Ancient Monuments

History on the Ground

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The Margery Bradley standing stone

A Scheduled Monument in Farndale East, North Yorkshire

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Latitude: 54.4025 / 54°24'9"N

Longitude: -0.9614 / 0°57'41"W

OS Eastings: 467517.568097

OS Northings: 501280.364476

OS Grid: NZ675012

Mapcode National: GBR PKQJ.NL

Mapcode Global: WHF91.6LFT

Entry Name: The Margery Bradley standing stone

Scheduled Date: 19 June 1972

Last Amended: 18 March 1998

Source: Historic England

Source ID: 1017827

English Heritage Legacy ID: 30136

County: North Yorkshire

Civil Parish: Farndale East

Traditional County: Yorkshire

Lieutenancy Area (Ceremonial County): North Yorkshire

Church of England Parish: Westerdale Christ Church

Church of England Diocese: York


The monument includes a prehistoric standing stone and the associated buried
deposits immediately around its base. The monument, which is Listed Grade II
is sited on moorland beside the Castleton to Hutton-Le-Hole road where it is
crossed by a trackway. It stands at the intersection of the parishes of
Rosendale West, Farndale East and Westerdale.
The Margery Bradley standing stone is considered to date to the Bronze Age
and to be roughly contemporary with Flat Howe round barrow which lies about
240m to the south west and is the subject of a separate scheduling. The stone
is a rough, undressed slab around 1m wide, 0.35m thick and standing 2.1m above
the current ground surface. It is orientated so that its largest surfaces face
east and west and not to line up with either the road or the trackway. At the
top of the west face there are the carved initials `T.D.' which are thought to
stand for Thomas Duncombe and to have been left in the 18th century as an
estate boundary mark. Carved into the foot of the east face there is an
Ordnance Survey benchmark.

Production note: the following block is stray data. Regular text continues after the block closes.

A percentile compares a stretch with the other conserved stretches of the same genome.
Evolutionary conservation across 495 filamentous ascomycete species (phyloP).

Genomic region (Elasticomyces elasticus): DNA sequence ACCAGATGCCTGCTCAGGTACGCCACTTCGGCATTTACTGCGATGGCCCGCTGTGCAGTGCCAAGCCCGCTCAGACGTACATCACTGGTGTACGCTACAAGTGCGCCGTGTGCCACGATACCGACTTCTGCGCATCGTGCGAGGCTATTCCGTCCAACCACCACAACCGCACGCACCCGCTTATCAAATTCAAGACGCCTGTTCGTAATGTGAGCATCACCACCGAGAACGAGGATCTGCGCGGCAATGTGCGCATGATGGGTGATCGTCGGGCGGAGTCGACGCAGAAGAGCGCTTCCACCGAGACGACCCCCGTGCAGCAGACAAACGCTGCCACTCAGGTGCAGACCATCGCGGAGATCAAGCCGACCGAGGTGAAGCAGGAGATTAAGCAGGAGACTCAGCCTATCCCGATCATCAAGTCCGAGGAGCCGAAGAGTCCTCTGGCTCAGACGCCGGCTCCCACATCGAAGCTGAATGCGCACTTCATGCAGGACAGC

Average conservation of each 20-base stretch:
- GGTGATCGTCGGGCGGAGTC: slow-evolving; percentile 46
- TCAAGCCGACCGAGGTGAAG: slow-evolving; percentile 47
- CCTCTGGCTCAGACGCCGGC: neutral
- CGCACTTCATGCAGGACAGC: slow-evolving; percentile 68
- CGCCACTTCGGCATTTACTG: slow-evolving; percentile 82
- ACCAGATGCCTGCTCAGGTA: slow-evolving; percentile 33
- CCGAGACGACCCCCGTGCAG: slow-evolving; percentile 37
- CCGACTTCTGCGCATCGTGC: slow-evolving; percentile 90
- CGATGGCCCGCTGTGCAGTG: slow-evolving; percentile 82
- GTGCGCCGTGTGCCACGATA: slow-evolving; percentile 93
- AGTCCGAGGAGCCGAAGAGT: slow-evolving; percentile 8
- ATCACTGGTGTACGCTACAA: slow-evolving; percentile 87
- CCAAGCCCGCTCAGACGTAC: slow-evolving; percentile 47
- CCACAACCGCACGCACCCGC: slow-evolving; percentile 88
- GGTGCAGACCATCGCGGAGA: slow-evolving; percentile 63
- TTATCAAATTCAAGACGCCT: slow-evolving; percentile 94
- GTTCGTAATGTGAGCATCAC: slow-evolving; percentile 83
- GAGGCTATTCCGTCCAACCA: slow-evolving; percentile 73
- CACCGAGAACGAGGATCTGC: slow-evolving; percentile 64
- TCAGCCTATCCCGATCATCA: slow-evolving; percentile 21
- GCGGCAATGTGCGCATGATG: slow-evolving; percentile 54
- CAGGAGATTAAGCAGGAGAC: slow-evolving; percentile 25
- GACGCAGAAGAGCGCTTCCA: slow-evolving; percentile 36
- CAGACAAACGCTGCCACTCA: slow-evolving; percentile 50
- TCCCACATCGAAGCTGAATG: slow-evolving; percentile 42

The site of the monument is shown on the attached map extract.
It includes a 2 metre boundary around the archaeological features,
considered to be essential for the monument's support and preservation.

Source: Historic England

Reasons for Scheduling

Standing stones are prehistoric ritual or ceremonial monuments with dates
ranging from the Late Neolithic to the end of the Bronze Age for the few
excavated examples. They comprise single or paired upright orthostatic slabs,
ranging from under lm to over 6m high where still erect. They are often
conspicuously sited and close to other contemporary monument classes. They can
be accompanied by various features: many occur in or on the edge of round
barrows, and where excavated, associated subsurface features have included
stone cists, stone settings, and various pits and hollows filled in with earth
containing human bone, cremations, charcoal, flints, pots and pot sherds.
Similar deposits have been found in excavated sockets for standing stones,
which range considerably in depth. Several standing stones also bear cup and
ring marks. Standing stones may have functioned as markers for routeways,
territories, graves, or meeting points, but their accompanying features show
they also bore a ritual function and that they form one of several ritual
monument classes of their period that often contain a deposit of cremation and
domestic debris as an integral component. No national survey of standing
stones has been undertaken, and estimates range from 50 to 250 extant
examples, widely distributed throughout England but with concentrations in
Cornwall, the North Yorkshire Moors, Cumbria, Derbyshire and the Cotswolds.
Standing stones are important as nationally rare monuments, with a high
longevity and demonstrating the diversity of ritual practices in the Late
Neolithic and Bronze Age. Consequently all undisturbed standing stones and
those which represent the main range of types and locations would normally be
considered to be of national importance.

The Margery Bradley standing stone is a good, well preserved example of its
type. Its importance is heightened by its continued use into historic times as
a marker stone for parish boundaries, a trackway, 18th century estate boundary
and as a benchmark. The nearby Flat Howe round barrow, the subject of a
separate scheduling, is considered to be roughly contemporary, and adds
further importance to the monument.

Source: Historic England

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